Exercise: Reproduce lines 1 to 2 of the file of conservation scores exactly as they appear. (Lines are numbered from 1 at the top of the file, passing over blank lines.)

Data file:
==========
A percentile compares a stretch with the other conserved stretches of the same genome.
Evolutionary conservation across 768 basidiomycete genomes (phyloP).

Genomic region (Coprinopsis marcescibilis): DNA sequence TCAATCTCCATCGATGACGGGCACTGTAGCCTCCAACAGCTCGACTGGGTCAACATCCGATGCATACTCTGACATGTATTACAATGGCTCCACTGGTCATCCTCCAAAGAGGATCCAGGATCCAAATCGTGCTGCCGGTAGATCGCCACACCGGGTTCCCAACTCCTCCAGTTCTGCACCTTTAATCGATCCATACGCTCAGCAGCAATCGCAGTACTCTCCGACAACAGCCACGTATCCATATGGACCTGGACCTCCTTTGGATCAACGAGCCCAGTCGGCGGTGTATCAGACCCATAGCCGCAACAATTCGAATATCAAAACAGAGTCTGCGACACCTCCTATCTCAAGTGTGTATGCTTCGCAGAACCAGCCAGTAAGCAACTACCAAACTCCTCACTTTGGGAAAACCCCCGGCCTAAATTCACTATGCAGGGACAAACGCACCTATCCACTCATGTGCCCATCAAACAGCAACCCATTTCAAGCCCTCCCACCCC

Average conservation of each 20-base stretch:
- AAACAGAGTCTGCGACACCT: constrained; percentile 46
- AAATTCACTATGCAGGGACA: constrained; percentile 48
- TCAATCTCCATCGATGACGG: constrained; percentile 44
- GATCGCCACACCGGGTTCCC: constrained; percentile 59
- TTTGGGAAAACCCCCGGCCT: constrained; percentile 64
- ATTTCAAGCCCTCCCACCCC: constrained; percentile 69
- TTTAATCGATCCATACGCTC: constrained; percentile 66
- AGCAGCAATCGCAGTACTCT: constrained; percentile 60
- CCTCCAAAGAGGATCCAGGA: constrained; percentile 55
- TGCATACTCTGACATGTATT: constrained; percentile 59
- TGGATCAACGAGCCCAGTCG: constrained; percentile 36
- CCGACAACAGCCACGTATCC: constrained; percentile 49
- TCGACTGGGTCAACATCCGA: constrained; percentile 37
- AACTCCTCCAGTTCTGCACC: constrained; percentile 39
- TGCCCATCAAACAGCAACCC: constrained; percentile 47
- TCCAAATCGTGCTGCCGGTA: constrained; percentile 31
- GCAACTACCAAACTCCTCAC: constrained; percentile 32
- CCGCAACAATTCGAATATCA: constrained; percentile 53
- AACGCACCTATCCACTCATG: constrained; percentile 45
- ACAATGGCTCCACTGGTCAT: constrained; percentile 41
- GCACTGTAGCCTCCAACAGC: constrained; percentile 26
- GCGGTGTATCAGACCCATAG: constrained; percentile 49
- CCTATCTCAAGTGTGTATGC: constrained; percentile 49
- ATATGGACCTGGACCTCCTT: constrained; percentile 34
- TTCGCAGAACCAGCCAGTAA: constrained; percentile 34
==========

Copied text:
A percentile compares a stretch with the other conserved stretches of the same genome.
Evolutionary conservation across 768 basidiomycete genomes (phyloP).